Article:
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Covid Has Made an Already Billion-Dollar Problem Far Worse

By Stanley Ference, Ference & Associates

TEQ
Thought Leader

Counterfeiting was an existing and growing problem before COVID. Imitation and cheap products have been a challenge for trusted brands for decades. With the reliance upon the internet for obtaining everyday essentials during the global lockdown, online shopping soared, and so did the market for counterfeit goods.

E-commerce expanded rapidly, becoming today’s general store, and put a massive strain on supply chains during this rapid transformation. The shift in consumer behavior to online buying occurred as items flew off the shelves of brick-and-mortar stores. A spike in demand led to a fertile space for fake websites selling counterfeit products.  The pandemic provided opportunities for criminal organizations to take advantage of the rise in demand and shortage of parts and products. The internet and social media transformed the counterfeit goods sector by offering greater anonymity and less risk of prosecution for sellers, also known as “bad actors,” or imposters.

During 2020, there was an increase in fraudulent domain registrations, phishing attacks, hacks and hijacking attempts and the sale of counterfeit goods. A January 2021 report by Digital Commerce 360 found that U.S. eCommerce sales grew by 44% last year over 2019 – the highest annual U.S. e-commerce growth in at least two decades. E-commerce continues to grow at an alarming rate, as do the opportunities for online counterfeiters. Unassuming customers are unsure if they’ve purchased an original or counterfeit product. Professional imposters employ the latest manufacturing and printing technologies to duplicate designs and functionalities, logos, labels, codes and packaging that perfectly imitates genuine products.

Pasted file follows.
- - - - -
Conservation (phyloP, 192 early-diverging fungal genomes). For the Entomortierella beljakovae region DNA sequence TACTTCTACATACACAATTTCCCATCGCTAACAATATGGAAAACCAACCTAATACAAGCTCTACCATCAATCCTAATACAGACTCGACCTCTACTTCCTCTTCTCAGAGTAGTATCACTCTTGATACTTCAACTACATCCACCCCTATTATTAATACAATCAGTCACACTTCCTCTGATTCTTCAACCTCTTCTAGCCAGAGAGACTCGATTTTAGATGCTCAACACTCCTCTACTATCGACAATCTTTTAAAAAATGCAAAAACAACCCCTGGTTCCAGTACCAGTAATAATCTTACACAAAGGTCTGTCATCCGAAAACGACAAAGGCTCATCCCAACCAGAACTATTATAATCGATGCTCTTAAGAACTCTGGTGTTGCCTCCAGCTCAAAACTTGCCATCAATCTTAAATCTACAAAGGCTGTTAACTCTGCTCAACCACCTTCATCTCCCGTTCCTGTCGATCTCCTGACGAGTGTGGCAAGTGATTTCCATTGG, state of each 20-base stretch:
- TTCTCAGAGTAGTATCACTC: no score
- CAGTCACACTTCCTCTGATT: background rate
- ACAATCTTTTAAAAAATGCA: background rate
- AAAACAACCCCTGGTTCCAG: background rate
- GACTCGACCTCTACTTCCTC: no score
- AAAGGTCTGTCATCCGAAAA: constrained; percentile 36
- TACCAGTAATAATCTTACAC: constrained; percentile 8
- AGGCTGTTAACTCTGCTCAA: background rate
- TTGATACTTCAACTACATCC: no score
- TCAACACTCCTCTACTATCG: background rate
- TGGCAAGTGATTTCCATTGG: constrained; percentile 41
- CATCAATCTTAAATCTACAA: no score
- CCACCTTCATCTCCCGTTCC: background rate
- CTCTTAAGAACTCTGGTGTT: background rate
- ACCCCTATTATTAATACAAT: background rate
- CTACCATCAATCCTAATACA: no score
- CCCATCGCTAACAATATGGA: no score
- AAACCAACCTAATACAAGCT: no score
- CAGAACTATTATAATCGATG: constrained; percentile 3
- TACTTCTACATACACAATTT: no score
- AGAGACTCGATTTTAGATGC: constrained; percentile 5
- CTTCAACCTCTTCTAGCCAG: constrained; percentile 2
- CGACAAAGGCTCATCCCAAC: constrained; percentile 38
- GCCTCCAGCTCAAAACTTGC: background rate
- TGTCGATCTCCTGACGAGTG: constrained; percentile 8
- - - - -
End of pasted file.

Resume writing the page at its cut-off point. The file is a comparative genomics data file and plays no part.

Counterfeits risk the financial success and innovation of honest businesses and the health of economies. The U.S. Customs and Border Protection (CBP) prevents people from entering the country illegally or bringing anything harmful or illegal into the United States.  The organization has uncovered hundreds of millions of dollars in counterfeits this year alone. Seizures conducted by the CBP in 2021 involved: knockoff Cartier jewelry (worth $5.2 million if authentic); over 11 million fake N95 masks; 100 shipments of counterfeit currency totaling more than $1.64 million; 360,000 sets of wireless ear pods worth an estimated $62.2 million; and more than 15,000 tons of food and drink worth $60 million.

COVID-related fakes

Twenty-twenty was a continual discovery of COVID-related frauds -- surgical face masks, COVID testing kits and sanitizing gels --worldwide. In March of last year, Operation Pangea, a global effort, yielded:

• 34,000 counterfeit surgical masks;

• $14 million in potentially dangerous pharmaceuticals;

• 4.4 million units of illicit pharmaceuticals were seized worldwide;

• 121 arrests;

• 37 organized crime groups dismantled;